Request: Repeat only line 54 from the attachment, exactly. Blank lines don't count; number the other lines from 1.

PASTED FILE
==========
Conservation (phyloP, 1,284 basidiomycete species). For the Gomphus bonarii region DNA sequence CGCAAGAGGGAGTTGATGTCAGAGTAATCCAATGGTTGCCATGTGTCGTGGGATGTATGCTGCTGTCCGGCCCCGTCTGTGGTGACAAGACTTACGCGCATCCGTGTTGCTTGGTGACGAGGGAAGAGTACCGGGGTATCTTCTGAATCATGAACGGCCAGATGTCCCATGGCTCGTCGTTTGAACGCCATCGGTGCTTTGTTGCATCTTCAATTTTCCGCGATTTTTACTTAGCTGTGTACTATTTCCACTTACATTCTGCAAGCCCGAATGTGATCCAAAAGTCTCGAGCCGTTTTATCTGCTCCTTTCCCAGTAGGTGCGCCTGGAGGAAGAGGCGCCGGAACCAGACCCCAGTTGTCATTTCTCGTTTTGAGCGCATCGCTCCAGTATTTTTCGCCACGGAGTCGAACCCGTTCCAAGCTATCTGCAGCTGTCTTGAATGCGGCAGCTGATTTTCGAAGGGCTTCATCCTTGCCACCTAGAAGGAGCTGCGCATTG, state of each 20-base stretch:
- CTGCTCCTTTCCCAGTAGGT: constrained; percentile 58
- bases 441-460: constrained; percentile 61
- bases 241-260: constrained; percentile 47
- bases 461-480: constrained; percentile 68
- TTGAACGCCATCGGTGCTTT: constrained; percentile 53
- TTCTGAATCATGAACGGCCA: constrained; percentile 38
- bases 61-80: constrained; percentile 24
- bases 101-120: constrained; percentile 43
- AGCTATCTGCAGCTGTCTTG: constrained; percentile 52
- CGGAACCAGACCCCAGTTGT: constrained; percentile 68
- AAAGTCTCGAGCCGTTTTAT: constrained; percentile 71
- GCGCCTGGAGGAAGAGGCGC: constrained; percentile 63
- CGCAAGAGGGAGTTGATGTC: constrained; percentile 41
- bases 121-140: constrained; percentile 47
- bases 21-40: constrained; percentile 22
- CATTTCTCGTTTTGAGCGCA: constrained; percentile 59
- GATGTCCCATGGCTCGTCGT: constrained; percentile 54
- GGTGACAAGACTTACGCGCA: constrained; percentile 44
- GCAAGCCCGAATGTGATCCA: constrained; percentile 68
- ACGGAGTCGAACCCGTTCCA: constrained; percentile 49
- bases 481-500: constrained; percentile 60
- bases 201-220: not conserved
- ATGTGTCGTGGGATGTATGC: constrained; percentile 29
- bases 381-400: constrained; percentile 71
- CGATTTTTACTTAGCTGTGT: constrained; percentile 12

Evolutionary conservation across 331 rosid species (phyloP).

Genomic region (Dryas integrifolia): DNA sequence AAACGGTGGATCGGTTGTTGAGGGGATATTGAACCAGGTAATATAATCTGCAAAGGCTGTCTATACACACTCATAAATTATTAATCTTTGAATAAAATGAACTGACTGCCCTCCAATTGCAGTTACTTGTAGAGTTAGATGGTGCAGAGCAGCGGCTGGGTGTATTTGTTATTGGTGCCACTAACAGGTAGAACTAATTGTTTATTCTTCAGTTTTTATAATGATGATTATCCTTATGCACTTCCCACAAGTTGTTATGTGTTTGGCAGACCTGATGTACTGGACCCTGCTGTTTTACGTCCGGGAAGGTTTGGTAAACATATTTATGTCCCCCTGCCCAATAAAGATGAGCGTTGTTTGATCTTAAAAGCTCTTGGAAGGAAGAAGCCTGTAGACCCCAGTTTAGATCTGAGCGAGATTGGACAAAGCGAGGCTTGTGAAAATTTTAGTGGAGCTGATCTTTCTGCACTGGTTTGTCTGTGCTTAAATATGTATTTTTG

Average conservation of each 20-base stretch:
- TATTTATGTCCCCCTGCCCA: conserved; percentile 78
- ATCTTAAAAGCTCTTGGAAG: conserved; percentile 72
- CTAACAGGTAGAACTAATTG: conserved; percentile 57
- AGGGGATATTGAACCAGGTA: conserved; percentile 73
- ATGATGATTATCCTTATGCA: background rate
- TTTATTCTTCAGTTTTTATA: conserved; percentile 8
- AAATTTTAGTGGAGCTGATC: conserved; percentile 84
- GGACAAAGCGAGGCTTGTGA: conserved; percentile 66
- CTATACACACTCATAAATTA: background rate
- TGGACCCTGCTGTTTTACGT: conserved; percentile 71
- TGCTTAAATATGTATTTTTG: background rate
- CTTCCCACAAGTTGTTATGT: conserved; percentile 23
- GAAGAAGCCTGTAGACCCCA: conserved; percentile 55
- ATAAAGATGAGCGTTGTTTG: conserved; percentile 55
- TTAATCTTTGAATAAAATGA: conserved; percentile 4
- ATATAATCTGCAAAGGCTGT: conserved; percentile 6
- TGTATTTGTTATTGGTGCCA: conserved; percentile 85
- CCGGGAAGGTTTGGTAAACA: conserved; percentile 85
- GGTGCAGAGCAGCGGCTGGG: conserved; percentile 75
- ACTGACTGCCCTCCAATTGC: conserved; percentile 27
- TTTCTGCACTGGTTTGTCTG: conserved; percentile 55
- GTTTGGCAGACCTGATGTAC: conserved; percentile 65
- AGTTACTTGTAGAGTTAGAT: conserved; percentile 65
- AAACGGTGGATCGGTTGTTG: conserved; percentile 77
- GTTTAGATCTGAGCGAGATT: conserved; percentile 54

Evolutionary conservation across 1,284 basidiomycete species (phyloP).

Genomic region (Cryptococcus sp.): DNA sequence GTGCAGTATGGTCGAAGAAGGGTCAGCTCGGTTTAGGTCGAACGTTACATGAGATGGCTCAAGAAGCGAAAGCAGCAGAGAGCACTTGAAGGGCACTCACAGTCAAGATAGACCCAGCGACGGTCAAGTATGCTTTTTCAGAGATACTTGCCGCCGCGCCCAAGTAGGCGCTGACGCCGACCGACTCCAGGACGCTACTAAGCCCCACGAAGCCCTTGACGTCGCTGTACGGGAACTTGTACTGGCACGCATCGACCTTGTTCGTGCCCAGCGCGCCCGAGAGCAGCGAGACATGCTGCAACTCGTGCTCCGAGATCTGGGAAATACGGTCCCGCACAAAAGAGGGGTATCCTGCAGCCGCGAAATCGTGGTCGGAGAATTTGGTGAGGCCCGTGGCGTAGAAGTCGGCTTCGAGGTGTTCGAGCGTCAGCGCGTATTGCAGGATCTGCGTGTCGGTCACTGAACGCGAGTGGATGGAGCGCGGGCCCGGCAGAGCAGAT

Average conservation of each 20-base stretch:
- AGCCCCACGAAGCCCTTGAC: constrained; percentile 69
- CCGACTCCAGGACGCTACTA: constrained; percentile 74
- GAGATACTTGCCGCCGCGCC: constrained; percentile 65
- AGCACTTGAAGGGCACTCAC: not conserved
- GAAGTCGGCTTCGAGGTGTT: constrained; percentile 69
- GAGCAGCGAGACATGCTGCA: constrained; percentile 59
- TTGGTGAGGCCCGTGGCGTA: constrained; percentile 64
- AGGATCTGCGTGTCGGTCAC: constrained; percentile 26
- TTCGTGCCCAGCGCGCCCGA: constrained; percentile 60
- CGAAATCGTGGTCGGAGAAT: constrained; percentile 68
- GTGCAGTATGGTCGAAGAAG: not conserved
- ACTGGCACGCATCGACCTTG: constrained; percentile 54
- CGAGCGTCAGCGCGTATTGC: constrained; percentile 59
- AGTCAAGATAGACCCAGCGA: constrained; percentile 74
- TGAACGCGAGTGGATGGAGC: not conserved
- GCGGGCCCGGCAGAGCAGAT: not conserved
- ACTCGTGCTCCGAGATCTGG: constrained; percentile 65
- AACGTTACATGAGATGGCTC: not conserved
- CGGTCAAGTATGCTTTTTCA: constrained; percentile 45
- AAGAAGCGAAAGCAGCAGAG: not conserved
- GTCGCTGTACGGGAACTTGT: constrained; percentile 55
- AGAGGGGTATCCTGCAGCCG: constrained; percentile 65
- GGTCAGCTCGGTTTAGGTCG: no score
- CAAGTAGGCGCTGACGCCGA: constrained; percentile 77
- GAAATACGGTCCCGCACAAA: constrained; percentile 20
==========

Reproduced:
- GTTTAGATCTGAGCGAGATT: conserved; percentile 54